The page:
In Review: Markus Lüpertz
Coline Milliard
13 March 2014

A giant of German painting on a par with the much-acclaimed Georg Baselitz, Markus Lüpertz has been surprisingly little-shown in the UK: his last solo presentation in London was in 1979. This dense exhibition, curated by fellow painter Peter Doig, is thus something of a Lüpertz crash course. It surveys the artist’s half-century-long career with just about as many paintings as the walls can carry. It’s as if Doig was so anxious to do justice to Lüpertz’s multifaceted oeuvre that he couldn’t bring himself to leave anything out.

But he brilliantly succeeds in showcasing the ambition of Lüpertz’s project. While the German painter’s production is overwhelmingly figurative, he sees himself an abstract painter, tackling core issues related to the nature of the medium. The tents, logs, and helmets repeated ad nauseam in his series—a strategy he describes as “dithyrambic painting” and of which representative examples are shown here – stand as experiments with the application of the brush on the canvas and the balancing of monumental compositions. Lüpertz was spurred on by a desire to forge a new path for German art in the post–World War Two era, like many of his contemporaries tackling the country’s Nazi past. The green helmet in Helmet I (1970) functions both as a metonymy for Germany’s cruel 20th-century history, and a symbol of all conflicts, softened, almost pacified, by the dark swathe of forest green.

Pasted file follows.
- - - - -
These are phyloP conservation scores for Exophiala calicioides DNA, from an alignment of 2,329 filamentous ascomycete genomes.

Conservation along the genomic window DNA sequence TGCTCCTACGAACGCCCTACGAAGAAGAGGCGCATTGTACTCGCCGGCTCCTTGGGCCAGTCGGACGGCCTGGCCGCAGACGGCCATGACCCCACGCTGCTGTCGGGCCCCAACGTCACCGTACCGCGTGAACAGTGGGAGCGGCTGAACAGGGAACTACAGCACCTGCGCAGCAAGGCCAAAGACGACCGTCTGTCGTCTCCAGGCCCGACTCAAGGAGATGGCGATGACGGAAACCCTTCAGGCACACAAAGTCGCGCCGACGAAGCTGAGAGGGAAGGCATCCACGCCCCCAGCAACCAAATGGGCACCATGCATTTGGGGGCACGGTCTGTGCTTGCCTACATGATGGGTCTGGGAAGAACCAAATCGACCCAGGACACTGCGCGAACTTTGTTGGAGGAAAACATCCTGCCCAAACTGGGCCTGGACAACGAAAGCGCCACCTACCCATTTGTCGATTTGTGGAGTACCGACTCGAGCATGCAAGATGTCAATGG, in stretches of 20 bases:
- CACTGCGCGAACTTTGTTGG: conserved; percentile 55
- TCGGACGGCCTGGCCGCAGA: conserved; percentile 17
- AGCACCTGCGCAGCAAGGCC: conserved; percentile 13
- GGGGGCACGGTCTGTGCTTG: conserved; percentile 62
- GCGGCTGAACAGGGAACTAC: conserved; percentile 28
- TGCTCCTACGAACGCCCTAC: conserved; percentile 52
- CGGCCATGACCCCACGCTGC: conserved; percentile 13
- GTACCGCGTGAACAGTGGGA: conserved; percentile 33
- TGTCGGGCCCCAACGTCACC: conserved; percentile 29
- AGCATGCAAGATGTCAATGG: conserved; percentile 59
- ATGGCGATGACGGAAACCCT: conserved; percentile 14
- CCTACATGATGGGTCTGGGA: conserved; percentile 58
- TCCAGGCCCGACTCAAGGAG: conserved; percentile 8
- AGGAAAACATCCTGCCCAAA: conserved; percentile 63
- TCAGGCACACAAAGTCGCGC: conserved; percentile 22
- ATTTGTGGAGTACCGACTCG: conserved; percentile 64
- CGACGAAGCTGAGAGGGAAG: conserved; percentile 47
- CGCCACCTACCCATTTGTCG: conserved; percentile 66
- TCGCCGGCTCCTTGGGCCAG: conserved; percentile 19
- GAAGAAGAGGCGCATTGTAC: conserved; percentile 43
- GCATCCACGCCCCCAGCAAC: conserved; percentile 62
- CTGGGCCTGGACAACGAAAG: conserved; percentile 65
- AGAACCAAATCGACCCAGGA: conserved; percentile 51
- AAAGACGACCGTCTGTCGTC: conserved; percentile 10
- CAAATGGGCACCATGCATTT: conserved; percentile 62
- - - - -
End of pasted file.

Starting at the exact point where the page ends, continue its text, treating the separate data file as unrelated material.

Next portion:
Based on an outfit found in a mail order catalog, Man in Suit – dithyrambic I (1976) sheds light on Lüpertz’s Pop tendencies, linking him to the likes of Richard Hamilton and Andy Warhol. The artist has also been a “painter of modern life,” plugged to the mundane and reflecting on the pervasive lure of capitalism. Yet it is the most recent work that best demonstrates Lüpertz’s sense of his own place in art history. The behemoth figure of Odysseus/Achilles (2013) stands in a room hung with a pictorial declension on the classical male nude. His legs are powerful to the point of grotesque, his torso defined but shockingly out of proportion. The Western canon is chewed up and spat out, transformed.

Until March 15, 2014